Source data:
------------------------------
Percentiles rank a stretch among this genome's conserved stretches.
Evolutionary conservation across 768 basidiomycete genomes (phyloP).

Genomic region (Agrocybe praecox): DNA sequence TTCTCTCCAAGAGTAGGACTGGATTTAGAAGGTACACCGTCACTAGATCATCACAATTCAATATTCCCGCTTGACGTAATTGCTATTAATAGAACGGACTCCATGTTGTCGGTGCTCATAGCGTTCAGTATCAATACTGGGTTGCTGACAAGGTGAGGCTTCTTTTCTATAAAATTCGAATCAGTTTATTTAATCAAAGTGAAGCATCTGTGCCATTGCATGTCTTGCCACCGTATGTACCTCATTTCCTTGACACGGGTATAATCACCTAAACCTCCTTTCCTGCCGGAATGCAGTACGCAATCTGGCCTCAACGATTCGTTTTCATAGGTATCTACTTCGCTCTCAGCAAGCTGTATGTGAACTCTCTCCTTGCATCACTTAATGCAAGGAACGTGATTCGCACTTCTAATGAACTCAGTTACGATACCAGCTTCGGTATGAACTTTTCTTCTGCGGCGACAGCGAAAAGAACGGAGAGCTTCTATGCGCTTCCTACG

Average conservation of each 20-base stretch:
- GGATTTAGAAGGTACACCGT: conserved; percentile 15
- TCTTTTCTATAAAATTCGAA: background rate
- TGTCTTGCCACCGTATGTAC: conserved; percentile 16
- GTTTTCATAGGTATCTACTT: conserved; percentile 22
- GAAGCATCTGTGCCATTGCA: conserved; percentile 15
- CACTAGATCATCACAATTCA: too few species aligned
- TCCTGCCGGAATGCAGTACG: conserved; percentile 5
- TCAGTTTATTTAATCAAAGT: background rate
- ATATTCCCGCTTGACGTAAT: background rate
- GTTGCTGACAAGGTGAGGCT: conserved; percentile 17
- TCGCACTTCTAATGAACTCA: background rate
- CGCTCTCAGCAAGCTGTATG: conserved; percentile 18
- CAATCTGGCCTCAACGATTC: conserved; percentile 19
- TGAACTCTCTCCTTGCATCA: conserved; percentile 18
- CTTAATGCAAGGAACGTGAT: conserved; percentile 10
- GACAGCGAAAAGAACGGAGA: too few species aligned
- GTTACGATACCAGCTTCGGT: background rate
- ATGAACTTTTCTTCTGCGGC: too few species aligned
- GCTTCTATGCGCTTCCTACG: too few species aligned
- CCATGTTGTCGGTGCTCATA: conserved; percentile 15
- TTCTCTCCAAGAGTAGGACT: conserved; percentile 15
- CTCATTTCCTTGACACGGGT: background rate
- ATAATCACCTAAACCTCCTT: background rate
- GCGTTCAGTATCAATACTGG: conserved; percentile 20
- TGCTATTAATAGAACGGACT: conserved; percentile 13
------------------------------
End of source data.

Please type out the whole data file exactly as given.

Percentiles rank a stretch among this genome's conserved stretches.
Evolutionary conservation across 768 basidiomycete genomes (phyloP).

Genomic region (Agrocybe praecox): DNA sequence TTCTCTCCAAGAGTAGGACTGGATTTAGAAGGTACACCGTCACTAGATCATCACAATTCAATATTCCCGCTTGACGTAATTGCTATTAATAGAACGGACTCCATGTTGTCGGTGCTCATAGCGTTCAGTATCAATACTGGGTTGCTGACAAGGTGAGGCTTCTTTTCTATAAAATTCGAATCAGTTTATTTAATCAAAGTGAAGCATCTGTGCCATTGCATGTCTTGCCACCGTATGTACCTCATTTCCTTGACACGGGTATAATCACCTAAACCTCCTTTCCTGCCGGAATGCAGTACGCAATCTGGCCTCAACGATTCGTTTTCATAGGTATCTACTTCGCTCTCAGCAAGCTGTATGTGAACTCTCTCCTTGCATCACTTAATGCAAGGAACGTGATTCGCACTTCTAATGAACTCAGTTACGATACCAGCTTCGGTATGAACTTTTCTTCTGCGGCGACAGCGAAAAGAACGGAGAGCTTCTATGCGCTTCCTACG

Average conservation of each 20-base stretch:
- GGATTTAGAAGGTACACCGT: conserved; percentile 15
- TCTTTTCTATAAAATTCGAA: background rate
- TGTCTTGCCACCGTATGTAC: conserved; percentile 16
- GTTTTCATAGGTATCTACTT: conserved; percentile 22
- GAAGCATCTGTGCCATTGCA: conserved; percentile 15
- CACTAGATCATCACAATTCA: too few species aligned
- TCCTGCCGGAATGCAGTACG: conserved; percentile 5
- TCAGTTTATTTAATCAAAGT: background rate
- ATATTCCCGCTTGACGTAAT: background rate
- GTTGCTGACAAGGTGAGGCT: conserved; percentile 17
- TCGCACTTCTAATGAACTCA: background rate
- CGCTCTCAGCAAGCTGTATG: conserved; percentile 18
- CAATCTGGCCTCAACGATTC: conserved; percentile 19
- TGAACTCTCTCCTTGCATCA: conserved; percentile 18
- CTTAATGCAAGGAACGTGAT: conserved; percentile 10
- GACAGCGAAAAGAACGGAGA: too few species aligned
- GTTACGATACCAGCTTCGGT: background rate
- ATGAACTTTTCTTCTGCGGC: too few species aligned
- GCTTCTATGCGCTTCCTACG: too few species aligned
- CCATGTTGTCGGTGCTCATA: conserved; percentile 15
- TTCTCTCCAAGAGTAGGACT: conserved; percentile 15
- CTCATTTCCTTGACACGGGT: background rate
- ATAATCACCTAAACCTCCTT: background rate
- GCGTTCAGTATCAATACTGG: conserved; percentile 20
- TGCTATTAATAGAACGGACT: conserved; percentile 13